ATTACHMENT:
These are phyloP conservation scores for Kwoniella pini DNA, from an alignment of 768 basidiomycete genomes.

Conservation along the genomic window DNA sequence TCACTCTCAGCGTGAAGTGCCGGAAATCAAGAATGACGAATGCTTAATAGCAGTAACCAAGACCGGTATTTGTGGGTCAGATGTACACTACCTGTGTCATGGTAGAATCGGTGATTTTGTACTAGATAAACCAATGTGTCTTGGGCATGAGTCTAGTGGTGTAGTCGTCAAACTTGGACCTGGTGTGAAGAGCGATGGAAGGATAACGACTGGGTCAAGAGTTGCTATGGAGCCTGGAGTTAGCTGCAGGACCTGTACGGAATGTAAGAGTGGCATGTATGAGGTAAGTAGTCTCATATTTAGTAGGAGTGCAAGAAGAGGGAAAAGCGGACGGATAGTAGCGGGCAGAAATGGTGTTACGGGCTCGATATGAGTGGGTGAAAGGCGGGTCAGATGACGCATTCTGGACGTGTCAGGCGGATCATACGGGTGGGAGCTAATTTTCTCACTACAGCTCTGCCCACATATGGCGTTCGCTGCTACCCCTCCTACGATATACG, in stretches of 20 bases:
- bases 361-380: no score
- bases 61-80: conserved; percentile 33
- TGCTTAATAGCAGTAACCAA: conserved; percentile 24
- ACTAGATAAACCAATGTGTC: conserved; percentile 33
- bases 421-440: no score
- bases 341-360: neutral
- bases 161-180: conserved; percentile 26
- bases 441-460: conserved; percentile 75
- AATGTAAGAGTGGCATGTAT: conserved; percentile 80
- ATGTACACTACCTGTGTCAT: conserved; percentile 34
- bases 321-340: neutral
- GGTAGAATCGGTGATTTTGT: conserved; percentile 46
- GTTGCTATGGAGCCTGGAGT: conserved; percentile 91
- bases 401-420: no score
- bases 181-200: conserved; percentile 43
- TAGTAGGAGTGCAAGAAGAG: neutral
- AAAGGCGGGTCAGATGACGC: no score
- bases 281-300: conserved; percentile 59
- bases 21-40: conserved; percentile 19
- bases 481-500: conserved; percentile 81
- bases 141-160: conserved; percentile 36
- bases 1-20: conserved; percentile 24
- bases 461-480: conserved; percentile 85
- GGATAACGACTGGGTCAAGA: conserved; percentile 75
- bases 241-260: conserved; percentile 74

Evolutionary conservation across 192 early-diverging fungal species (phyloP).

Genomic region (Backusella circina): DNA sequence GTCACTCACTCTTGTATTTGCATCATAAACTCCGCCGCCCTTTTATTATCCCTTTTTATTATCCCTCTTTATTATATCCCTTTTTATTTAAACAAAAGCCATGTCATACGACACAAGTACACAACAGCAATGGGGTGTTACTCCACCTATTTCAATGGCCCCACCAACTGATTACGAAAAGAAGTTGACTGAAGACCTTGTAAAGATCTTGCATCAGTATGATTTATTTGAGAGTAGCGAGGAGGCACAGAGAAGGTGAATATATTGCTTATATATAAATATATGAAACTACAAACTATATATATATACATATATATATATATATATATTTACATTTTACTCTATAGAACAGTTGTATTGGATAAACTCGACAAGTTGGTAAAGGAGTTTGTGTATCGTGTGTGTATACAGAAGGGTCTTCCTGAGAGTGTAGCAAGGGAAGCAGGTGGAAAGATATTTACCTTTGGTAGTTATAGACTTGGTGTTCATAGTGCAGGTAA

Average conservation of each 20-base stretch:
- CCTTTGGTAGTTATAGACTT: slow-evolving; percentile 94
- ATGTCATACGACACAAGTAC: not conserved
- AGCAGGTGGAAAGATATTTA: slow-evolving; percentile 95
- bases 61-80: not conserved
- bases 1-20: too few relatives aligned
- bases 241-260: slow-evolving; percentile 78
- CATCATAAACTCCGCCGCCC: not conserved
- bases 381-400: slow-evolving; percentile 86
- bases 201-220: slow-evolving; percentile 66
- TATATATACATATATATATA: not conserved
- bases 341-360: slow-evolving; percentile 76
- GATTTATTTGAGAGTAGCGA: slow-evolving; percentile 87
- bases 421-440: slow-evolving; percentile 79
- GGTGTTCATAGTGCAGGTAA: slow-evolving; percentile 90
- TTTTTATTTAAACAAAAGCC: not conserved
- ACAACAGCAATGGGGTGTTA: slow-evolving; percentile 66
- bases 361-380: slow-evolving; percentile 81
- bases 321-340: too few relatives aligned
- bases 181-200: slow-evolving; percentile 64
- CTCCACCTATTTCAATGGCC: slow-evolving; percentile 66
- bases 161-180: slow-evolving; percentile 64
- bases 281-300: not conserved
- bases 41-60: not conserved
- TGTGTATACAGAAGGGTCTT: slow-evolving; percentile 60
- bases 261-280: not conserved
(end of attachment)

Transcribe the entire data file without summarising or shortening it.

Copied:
These are phyloP conservation scores for Kwoniella pini DNA, from an alignment of 768 basidiomycete genomes.

Conservation along the genomic window DNA sequence TCACTCTCAGCGTGAAGTGCCGGAAATCAAGAATGACGAATGCTTAATAGCAGTAACCAAGACCGGTATTTGTGGGTCAGATGTACACTACCTGTGTCATGGTAGAATCGGTGATTTTGTACTAGATAAACCAATGTGTCTTGGGCATGAGTCTAGTGGTGTAGTCGTCAAACTTGGACCTGGTGTGAAGAGCGATGGAAGGATAACGACTGGGTCAAGAGTTGCTATGGAGCCTGGAGTTAGCTGCAGGACCTGTACGGAATGTAAGAGTGGCATGTATGAGGTAAGTAGTCTCATATTTAGTAGGAGTGCAAGAAGAGGGAAAAGCGGACGGATAGTAGCGGGCAGAAATGGTGTTACGGGCTCGATATGAGTGGGTGAAAGGCGGGTCAGATGACGCATTCTGGACGTGTCAGGCGGATCATACGGGTGGGAGCTAATTTTCTCACTACAGCTCTGCCCACATATGGCGTTCGCTGCTACCCCTCCTACGATATACG, in stretches of 20 bases:
- bases 361-380: no score
- bases 61-80: conserved; percentile 33
- TGCTTAATAGCAGTAACCAA: conserved; percentile 24
- ACTAGATAAACCAATGTGTC: conserved; percentile 33
- bases 421-440: no score
- bases 341-360: neutral
- bases 161-180: conserved; percentile 26
- bases 441-460: conserved; percentile 75
- AATGTAAGAGTGGCATGTAT: conserved; percentile 80
- ATGTACACTACCTGTGTCAT: conserved; percentile 34
- bases 321-340: neutral
- GGTAGAATCGGTGATTTTGT: conserved; percentile 46
- GTTGCTATGGAGCCTGGAGT: conserved; percentile 91
- bases 401-420: no score
- bases 181-200: conserved; percentile 43
- TAGTAGGAGTGCAAGAAGAG: neutral
- AAAGGCGGGTCAGATGACGC: no score
- bases 281-300: conserved; percentile 59
- bases 21-40: conserved; percentile 19
- bases 481-500: conserved; percentile 81
- bases 141-160: conserved; percentile 36
- bases 1-20: conserved; percentile 24
- bases 461-480: conserved; percentile 85
- GGATAACGACTGGGTCAAGA: conserved; percentile 75
- bases 241-260: conserved; percentile 74

Evolutionary conservation across 192 early-diverging fungal species (phyloP).

Genomic region (Backusella circina): DNA sequence GTCACTCACTCTTGTATTTGCATCATAAACTCCGCCGCCCTTTTATTATCCCTTTTTATTATCCCTCTTTATTATATCCCTTTTTATTTAAACAAAAGCCATGTCATACGACACAAGTACACAACAGCAATGGGGTGTTACTCCACCTATTTCAATGGCCCCACCAACTGATTACGAAAAGAAGTTGACTGAAGACCTTGTAAAGATCTTGCATCAGTATGATTTATTTGAGAGTAGCGAGGAGGCACAGAGAAGGTGAATATATTGCTTATATATAAATATATGAAACTACAAACTATATATATATACATATATATATATATATATATTTACATTTTACTCTATAGAACAGTTGTATTGGATAAACTCGACAAGTTGGTAAAGGAGTTTGTGTATCGTGTGTGTATACAGAAGGGTCTTCCTGAGAGTGTAGCAAGGGAAGCAGGTGGAAAGATATTTACCTTTGGTAGTTATAGACTTGGTGTTCATAGTGCAGGTAA

Average conservation of each 20-base stretch:
- CCTTTGGTAGTTATAGACTT: slow-evolving; percentile 94
- ATGTCATACGACACAAGTAC: not conserved
- AGCAGGTGGAAAGATATTTA: slow-evolving; percentile 95
- bases 61-80: not conserved
- bases 1-20: too few relatives aligned
- bases 241-260: slow-evolving; percentile 78
- CATCATAAACTCCGCCGCCC: not conserved
- bases 381-400: slow-evolving; percentile 86
- bases 201-220: slow-evolving; percentile 66
- TATATATACATATATATATA: not conserved
- bases 341-360: slow-evolving; percentile 76
- GATTTATTTGAGAGTAGCGA: slow-evolving; percentile 87
- bases 421-440: slow-evolving; percentile 79
- GGTGTTCATAGTGCAGGTAA: slow-evolving; percentile 90
- TTTTTATTTAAACAAAAGCC: not conserved
- ACAACAGCAATGGGGTGTTA: slow-evolving; percentile 66
- bases 361-380: slow-evolving; percentile 81
- bases 321-340: too few relatives aligned
- bases 181-200: slow-evolving; percentile 64
- CTCCACCTATTTCAATGGCC: slow-evolving; percentile 66
- bases 161-180: slow-evolving; percentile 64
- bases 281-300: not conserved
- bases 41-60: not conserved
- TGTGTATACAGAAGGGTCTT: slow-evolving; percentile 60
- bases 261-280: not conserved